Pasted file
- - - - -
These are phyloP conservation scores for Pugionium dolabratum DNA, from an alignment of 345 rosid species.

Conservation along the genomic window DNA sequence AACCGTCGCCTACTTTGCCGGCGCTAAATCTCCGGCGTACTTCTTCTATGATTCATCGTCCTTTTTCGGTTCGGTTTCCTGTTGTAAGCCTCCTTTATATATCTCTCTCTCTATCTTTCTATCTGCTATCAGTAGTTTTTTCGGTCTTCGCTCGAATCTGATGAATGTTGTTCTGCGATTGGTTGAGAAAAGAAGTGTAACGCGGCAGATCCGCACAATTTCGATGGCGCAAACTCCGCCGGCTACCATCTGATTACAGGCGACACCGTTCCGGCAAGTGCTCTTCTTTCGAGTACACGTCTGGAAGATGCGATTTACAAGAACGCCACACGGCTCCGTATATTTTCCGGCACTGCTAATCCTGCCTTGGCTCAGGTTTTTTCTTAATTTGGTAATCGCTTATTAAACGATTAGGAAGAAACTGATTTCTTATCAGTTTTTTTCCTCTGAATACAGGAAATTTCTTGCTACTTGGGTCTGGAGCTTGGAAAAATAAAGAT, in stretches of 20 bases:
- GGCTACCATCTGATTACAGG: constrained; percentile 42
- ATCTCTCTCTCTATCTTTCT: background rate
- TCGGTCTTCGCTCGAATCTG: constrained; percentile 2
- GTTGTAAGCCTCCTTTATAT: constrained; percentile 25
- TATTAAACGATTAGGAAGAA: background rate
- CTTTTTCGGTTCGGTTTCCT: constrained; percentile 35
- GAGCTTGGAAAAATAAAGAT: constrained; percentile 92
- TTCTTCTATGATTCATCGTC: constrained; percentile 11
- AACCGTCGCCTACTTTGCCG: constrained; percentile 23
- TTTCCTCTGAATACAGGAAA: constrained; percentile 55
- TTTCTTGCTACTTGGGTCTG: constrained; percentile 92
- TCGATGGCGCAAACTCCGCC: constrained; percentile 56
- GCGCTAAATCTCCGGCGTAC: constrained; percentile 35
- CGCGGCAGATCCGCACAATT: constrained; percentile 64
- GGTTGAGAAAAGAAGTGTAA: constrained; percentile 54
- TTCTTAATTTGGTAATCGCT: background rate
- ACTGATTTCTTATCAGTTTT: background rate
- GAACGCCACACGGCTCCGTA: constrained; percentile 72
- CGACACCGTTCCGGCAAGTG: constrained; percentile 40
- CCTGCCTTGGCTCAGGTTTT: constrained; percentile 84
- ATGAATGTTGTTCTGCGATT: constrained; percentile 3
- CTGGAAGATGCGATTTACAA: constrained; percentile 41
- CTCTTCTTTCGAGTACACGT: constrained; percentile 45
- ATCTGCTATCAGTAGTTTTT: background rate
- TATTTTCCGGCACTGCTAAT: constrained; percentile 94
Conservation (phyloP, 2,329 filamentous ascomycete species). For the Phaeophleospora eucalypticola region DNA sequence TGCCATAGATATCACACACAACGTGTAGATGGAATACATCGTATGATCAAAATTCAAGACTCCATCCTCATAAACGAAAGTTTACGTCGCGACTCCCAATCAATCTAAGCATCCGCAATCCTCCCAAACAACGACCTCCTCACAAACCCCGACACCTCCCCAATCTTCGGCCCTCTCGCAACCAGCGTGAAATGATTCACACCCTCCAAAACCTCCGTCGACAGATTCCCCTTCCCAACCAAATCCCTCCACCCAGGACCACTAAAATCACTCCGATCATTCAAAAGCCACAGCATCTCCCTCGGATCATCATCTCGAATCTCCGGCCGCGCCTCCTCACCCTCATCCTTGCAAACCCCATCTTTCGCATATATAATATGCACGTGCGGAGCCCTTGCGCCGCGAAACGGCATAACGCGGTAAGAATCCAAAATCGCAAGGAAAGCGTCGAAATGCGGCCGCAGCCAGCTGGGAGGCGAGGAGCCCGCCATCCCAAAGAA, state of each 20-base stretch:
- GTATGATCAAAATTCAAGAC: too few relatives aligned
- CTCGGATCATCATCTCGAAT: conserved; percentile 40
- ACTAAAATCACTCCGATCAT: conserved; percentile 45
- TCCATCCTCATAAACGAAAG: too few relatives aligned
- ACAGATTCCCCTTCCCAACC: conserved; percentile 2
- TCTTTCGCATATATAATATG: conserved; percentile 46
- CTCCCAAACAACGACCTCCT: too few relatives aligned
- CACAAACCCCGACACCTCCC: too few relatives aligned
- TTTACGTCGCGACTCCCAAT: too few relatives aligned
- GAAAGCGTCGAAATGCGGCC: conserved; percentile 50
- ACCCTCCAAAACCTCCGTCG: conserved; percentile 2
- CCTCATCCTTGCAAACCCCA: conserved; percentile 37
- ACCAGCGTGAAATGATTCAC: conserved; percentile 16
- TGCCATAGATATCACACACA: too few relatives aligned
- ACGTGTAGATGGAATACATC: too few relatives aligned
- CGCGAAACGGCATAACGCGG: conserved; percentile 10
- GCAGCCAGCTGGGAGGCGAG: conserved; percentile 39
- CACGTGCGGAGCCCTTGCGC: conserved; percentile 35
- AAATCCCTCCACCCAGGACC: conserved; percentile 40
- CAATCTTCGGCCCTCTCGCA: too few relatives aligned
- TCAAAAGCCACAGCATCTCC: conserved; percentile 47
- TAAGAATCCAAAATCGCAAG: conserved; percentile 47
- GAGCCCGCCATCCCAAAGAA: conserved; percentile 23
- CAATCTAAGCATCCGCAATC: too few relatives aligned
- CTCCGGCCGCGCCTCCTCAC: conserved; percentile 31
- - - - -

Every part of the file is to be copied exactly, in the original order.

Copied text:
These are phyloP conservation scores for Pugionium dolabratum DNA, from an alignment of 345 rosid species.

Conservation along the genomic window DNA sequence AACCGTCGCCTACTTTGCCGGCGCTAAATCTCCGGCGTACTTCTTCTATGATTCATCGTCCTTTTTCGGTTCGGTTTCCTGTTGTAAGCCTCCTTTATATATCTCTCTCTCTATCTTTCTATCTGCTATCAGTAGTTTTTTCGGTCTTCGCTCGAATCTGATGAATGTTGTTCTGCGATTGGTTGAGAAAAGAAGTGTAACGCGGCAGATCCGCACAATTTCGATGGCGCAAACTCCGCCGGCTACCATCTGATTACAGGCGACACCGTTCCGGCAAGTGCTCTTCTTTCGAGTACACGTCTGGAAGATGCGATTTACAAGAACGCCACACGGCTCCGTATATTTTCCGGCACTGCTAATCCTGCCTTGGCTCAGGTTTTTTCTTAATTTGGTAATCGCTTATTAAACGATTAGGAAGAAACTGATTTCTTATCAGTTTTTTTCCTCTGAATACAGGAAATTTCTTGCTACTTGGGTCTGGAGCTTGGAAAAATAAAGAT, in stretches of 20 bases:
- GGCTACCATCTGATTACAGG: constrained; percentile 42
- ATCTCTCTCTCTATCTTTCT: background rate
- TCGGTCTTCGCTCGAATCTG: constrained; percentile 2
- GTTGTAAGCCTCCTTTATAT: constrained; percentile 25
- TATTAAACGATTAGGAAGAA: background rate
- CTTTTTCGGTTCGGTTTCCT: constrained; percentile 35
- GAGCTTGGAAAAATAAAGAT: constrained; percentile 92
- TTCTTCTATGATTCATCGTC: constrained; percentile 11
- AACCGTCGCCTACTTTGCCG: constrained; percentile 23
- TTTCCTCTGAATACAGGAAA: constrained; percentile 55
- TTTCTTGCTACTTGGGTCTG: constrained; percentile 92
- TCGATGGCGCAAACTCCGCC: constrained; percentile 56
- GCGCTAAATCTCCGGCGTAC: constrained; percentile 35
- CGCGGCAGATCCGCACAATT: constrained; percentile 64
- GGTTGAGAAAAGAAGTGTAA: constrained; percentile 54
- TTCTTAATTTGGTAATCGCT: background rate
- ACTGATTTCTTATCAGTTTT: background rate
- GAACGCCACACGGCTCCGTA: constrained; percentile 72
- CGACACCGTTCCGGCAAGTG: constrained; percentile 40
- CCTGCCTTGGCTCAGGTTTT: constrained; percentile 84
- ATGAATGTTGTTCTGCGATT: constrained; percentile 3
- CTGGAAGATGCGATTTACAA: constrained; percentile 41
- CTCTTCTTTCGAGTACACGT: constrained; percentile 45
- ATCTGCTATCAGTAGTTTTT: background rate
- TATTTTCCGGCACTGCTAAT: constrained; percentile 94
Conservation (phyloP, 2,329 filamentous ascomycete species). For the Phaeophleospora eucalypticola region DNA sequence TGCCATAGATATCACACACAACGTGTAGATGGAATACATCGTATGATCAAAATTCAAGACTCCATCCTCATAAACGAAAGTTTACGTCGCGACTCCCAATCAATCTAAGCATCCGCAATCCTCCCAAACAACGACCTCCTCACAAACCCCGACACCTCCCCAATCTTCGGCCCTCTCGCAACCAGCGTGAAATGATTCACACCCTCCAAAACCTCCGTCGACAGATTCCCCTTCCCAACCAAATCCCTCCACCCAGGACCACTAAAATCACTCCGATCATTCAAAAGCCACAGCATCTCCCTCGGATCATCATCTCGAATCTCCGGCCGCGCCTCCTCACCCTCATCCTTGCAAACCCCATCTTTCGCATATATAATATGCACGTGCGGAGCCCTTGCGCCGCGAAACGGCATAACGCGGTAAGAATCCAAAATCGCAAGGAAAGCGTCGAAATGCGGCCGCAGCCAGCTGGGAGGCGAGGAGCCCGCCATCCCAAAGAA, state of each 20-base stretch:
- GTATGATCAAAATTCAAGAC: too few relatives aligned
- CTCGGATCATCATCTCGAAT: conserved; percentile 40
- ACTAAAATCACTCCGATCAT: conserved; percentile 45
- TCCATCCTCATAAACGAAAG: too few relatives aligned
- ACAGATTCCCCTTCCCAACC: conserved; percentile 2
- TCTTTCGCATATATAATATG: conserved; percentile 46
- CTCCCAAACAACGACCTCCT: too few relatives aligned
- CACAAACCCCGACACCTCCC: too few relatives aligned
- TTTACGTCGCGACTCCCAAT: too few relatives aligned
- GAAAGCGTCGAAATGCGGCC: conserved; percentile 50
- ACCCTCCAAAACCTCCGTCG: conserved; percentile 2
- CCTCATCCTTGCAAACCCCA: conserved; percentile 37
- ACCAGCGTGAAATGATTCAC: conserved; percentile 16
- TGCCATAGATATCACACACA: too few relatives aligned
- ACGTGTAGATGGAATACATC: too few relatives aligned
- CGCGAAACGGCATAACGCGG: conserved; percentile 10
- GCAGCCAGCTGGGAGGCGAG: conserved; percentile 39
- CACGTGCGGAGCCCTTGCGC: conserved; percentile 35
- AAATCCCTCCACCCAGGACC: conserved; percentile 40
- CAATCTTCGGCCCTCTCGCA: too few relatives aligned
- TCAAAAGCCACAGCATCTCC: conserved; percentile 47
- TAAGAATCCAAAATCGCAAG: conserved; percentile 47
- GAGCCCGCCATCCCAAAGAA: conserved; percentile 23
- CAATCTAAGCATCCGCAATC: too few relatives aligned
- CTCCGGCCGCGCCTCCTCAC: conserved; percentile 31